Is social networking a suicide risk?

social networkingBullied to death on Bebo. 15 year old Megan Gillans committed suicide following taunts on the Internet about her clothing and appearance. Yesterday the leader of the Roman Catholic Church in England and Wales, Vincent Nichols  criticised such sites for playing a key role in young people committing suicide.  Are we too addicted to realise the danger of online social networking?

Cyber bullying follows a child home. If harassment can now leave the confines of the school playground, where can a child feel safe? And if you can’t beat them, should you just join them? This suggestion from  Simon Jenkins at the Chrisitian Magazine
“if young people are using the Internet, Bebo and texting more often, that is something we should work with, not criticise. Warning them off just makes it more exciting and could even undo the good work that is being done by churches to reach out to this community.”

If as the Archbishop says what we are dealing with is a serious “all or nothing syndrome” should we be resorting to stricter measures to combat addiction to such  sites?  Here are seven reasons by social networking is unhealthy.

 Are you a young person who socialises on the Internet? Do you feel social networking is a form of social suicide? Or are comments like those from the Archbishop based on a collection of vague assertions?

26 Responses to “Is social networking a suicide risk?”

  1. 1 Helen
    August 3, 2009 at 10:58

    I think many people with online social-lives are already an at-risk group.Speaking for myself I have all the insecurities I had as a teenager and the same fears and anxieties.I always have been introverted and quiet unless I’m in a familiar social setting with people I know. Very briefly I thought I could meet more people or be more social online.But I knew it didn’t make me any more comfortable and any more trusting of people.In short,even though people use soc.net. as a substitute for a social life,it isn’t.It fills time and might give you a little more practice at social interaction but it does not fulfill the real need for positive human contact.The sad part is that much face to face contact also doesn’t fill that need.A pet is often better company than a person;and anything is better than a destructive relationship.I’d take a cat or a dog over that any day..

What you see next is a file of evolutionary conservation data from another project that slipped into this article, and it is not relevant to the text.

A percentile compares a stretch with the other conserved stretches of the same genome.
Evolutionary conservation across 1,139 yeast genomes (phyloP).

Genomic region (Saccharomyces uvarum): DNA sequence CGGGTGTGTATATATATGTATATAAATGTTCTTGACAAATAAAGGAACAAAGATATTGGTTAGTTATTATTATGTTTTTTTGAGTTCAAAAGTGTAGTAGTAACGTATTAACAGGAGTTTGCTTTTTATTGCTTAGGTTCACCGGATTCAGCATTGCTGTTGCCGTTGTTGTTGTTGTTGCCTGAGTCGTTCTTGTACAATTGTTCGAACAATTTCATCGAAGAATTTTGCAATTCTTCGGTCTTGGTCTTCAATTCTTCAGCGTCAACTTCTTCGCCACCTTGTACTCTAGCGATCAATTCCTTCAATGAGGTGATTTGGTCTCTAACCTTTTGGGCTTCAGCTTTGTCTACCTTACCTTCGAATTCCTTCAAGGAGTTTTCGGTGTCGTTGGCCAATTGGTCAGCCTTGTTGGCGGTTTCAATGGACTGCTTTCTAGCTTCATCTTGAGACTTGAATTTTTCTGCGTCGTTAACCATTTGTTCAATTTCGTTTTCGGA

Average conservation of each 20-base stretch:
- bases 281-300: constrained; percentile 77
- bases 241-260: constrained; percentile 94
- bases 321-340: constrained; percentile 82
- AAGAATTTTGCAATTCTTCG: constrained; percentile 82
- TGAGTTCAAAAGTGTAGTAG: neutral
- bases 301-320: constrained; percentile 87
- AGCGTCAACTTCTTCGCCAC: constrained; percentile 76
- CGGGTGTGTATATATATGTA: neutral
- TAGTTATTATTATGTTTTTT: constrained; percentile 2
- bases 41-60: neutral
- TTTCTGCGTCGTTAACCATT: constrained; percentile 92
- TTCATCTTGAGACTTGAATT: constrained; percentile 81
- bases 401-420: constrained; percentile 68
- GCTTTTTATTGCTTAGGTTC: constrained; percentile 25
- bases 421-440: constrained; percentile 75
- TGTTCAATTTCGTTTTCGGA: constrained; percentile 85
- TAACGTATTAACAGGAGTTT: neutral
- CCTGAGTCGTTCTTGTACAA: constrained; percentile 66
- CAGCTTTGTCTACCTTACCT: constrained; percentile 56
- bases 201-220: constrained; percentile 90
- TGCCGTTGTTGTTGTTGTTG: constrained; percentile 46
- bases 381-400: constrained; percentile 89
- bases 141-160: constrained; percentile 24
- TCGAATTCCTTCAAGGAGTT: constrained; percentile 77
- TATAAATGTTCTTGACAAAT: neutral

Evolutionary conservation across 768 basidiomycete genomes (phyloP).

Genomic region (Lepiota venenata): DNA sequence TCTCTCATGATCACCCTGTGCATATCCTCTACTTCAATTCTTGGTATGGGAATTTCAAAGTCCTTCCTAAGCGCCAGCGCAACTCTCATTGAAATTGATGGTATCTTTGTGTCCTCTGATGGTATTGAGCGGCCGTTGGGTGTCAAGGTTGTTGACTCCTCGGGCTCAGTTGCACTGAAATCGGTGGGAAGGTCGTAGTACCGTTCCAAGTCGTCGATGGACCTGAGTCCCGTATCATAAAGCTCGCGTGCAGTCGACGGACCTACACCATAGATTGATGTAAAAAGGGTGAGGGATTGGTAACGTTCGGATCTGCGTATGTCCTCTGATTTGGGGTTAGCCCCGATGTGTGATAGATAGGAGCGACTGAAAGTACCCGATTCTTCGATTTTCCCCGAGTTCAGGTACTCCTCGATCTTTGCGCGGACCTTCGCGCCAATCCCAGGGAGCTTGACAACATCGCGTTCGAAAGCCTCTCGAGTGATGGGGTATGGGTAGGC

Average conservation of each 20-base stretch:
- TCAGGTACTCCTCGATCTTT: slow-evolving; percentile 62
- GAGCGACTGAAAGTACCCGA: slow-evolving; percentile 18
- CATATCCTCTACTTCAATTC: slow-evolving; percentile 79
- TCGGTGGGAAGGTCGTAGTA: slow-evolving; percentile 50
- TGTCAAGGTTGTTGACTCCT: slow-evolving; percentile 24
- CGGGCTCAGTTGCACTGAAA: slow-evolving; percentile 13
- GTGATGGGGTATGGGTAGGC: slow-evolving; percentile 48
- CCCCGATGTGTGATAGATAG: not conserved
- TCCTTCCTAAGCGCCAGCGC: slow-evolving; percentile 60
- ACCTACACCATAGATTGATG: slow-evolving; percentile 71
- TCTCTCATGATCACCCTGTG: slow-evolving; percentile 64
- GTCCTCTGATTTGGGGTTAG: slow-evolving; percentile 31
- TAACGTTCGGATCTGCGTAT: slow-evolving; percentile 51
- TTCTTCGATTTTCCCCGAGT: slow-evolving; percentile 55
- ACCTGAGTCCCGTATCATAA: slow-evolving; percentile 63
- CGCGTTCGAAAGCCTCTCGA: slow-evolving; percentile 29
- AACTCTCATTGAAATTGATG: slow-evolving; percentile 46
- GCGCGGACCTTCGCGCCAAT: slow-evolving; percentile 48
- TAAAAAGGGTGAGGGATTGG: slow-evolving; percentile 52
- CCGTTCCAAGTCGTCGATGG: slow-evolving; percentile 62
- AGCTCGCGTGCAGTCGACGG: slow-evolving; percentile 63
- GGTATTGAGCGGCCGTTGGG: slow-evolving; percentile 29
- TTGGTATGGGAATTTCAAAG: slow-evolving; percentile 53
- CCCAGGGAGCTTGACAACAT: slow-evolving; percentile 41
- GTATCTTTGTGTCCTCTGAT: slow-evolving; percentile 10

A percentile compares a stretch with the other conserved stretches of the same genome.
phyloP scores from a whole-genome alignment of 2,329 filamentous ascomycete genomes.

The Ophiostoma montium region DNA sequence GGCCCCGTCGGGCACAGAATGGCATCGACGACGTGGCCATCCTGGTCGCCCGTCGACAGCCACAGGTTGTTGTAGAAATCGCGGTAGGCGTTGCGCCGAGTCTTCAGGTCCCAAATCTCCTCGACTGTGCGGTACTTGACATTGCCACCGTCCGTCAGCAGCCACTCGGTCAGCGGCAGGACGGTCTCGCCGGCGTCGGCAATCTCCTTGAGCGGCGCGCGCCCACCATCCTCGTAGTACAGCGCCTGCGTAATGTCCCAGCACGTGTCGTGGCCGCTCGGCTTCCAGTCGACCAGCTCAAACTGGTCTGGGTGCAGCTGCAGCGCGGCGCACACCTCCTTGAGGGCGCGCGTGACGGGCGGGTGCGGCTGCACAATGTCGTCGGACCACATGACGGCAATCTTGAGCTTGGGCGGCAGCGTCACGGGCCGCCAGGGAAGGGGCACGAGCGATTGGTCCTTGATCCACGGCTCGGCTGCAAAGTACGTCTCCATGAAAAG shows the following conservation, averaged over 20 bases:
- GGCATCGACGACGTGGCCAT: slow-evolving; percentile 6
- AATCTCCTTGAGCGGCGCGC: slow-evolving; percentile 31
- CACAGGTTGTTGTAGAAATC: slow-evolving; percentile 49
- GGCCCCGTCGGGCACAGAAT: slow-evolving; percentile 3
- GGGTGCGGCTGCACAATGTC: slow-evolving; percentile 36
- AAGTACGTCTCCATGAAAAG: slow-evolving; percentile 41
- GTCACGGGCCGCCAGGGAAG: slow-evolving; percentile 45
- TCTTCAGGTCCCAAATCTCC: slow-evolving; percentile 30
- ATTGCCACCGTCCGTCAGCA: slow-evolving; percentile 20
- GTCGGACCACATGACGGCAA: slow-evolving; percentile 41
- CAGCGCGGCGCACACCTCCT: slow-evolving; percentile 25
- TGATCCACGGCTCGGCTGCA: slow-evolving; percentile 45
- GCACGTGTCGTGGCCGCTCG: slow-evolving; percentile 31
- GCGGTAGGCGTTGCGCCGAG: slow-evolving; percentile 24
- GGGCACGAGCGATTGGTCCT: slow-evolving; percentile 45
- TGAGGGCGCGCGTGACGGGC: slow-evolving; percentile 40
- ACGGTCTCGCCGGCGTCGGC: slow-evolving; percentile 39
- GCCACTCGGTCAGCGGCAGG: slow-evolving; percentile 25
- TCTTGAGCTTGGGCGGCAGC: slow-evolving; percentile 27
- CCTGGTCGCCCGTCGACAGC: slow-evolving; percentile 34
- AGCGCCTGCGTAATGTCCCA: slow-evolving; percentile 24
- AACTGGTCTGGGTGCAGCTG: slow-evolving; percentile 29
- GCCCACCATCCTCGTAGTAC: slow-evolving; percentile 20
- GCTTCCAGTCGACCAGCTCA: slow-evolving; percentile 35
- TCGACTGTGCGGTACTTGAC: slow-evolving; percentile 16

2. 2 Ramesh, India
    August 3, 2009 at 10:59

    A few months ago, a teenager in Mumbai was killed apparently by the friends he made on Orkut. Read the story here: http://ibnlive.in.com/news/mumbai-teenager-abducted-killed-by-classmates/85555-3.html
    Another story from the same city that happened in 2007: http://ibnlive.in.com/news/16yearold-killed-by-friends-for-money/47156-3.html

    Social networking is surely a risk to kids, teenagers and more so, if they are female.

  3. 3 citysocialising
    August 3, 2009 at 11:25

    We at CitySocialising.com wholeheartedly agree with this along with the Archbishop’s comments yesterday in The Sunday Telegraph that Facebook and MySpace are leading young people to seek “transient” friendships, with quantity becoming more important than quality.

    CitySocialising is refreshingly all about “real friends in the real world” and was created to enable people out from behind their computer screens and into the face to face social fire. We know that real world friendships are far more valuable than online friendships and that interacting face-to-face with others is essential for a person’s emotional wellbeing.

    Whilst the internet is a great tool to find like minded others and initiate new friend connections, it’s the offline meeting and socialising with these people and a shared history of experiences through which genuine friendships are forged. http://www.citysocialising.com

  4. 4 Deryck/Trinidad
    August 3, 2009 at 12:05


    Seems your doing some free advertising.

    I agree that social networking sites can be dangerous especially when kids become addicted to them and decrease real life interactions.

    A major factor is poor self image and ego which are psychological in nature and mostly unseen.

    The culture of interaction for teenagers that is being taught in the media is pernicious in nature. Many shows geared to teenagers depict them picking on each other where the teenager who is not regarded as cool, good looking or popular become the butt of the others jokes. These attitudes pervade the schools and become the culture and modus operandi of many teens. This is the same culture seen in celebrity life.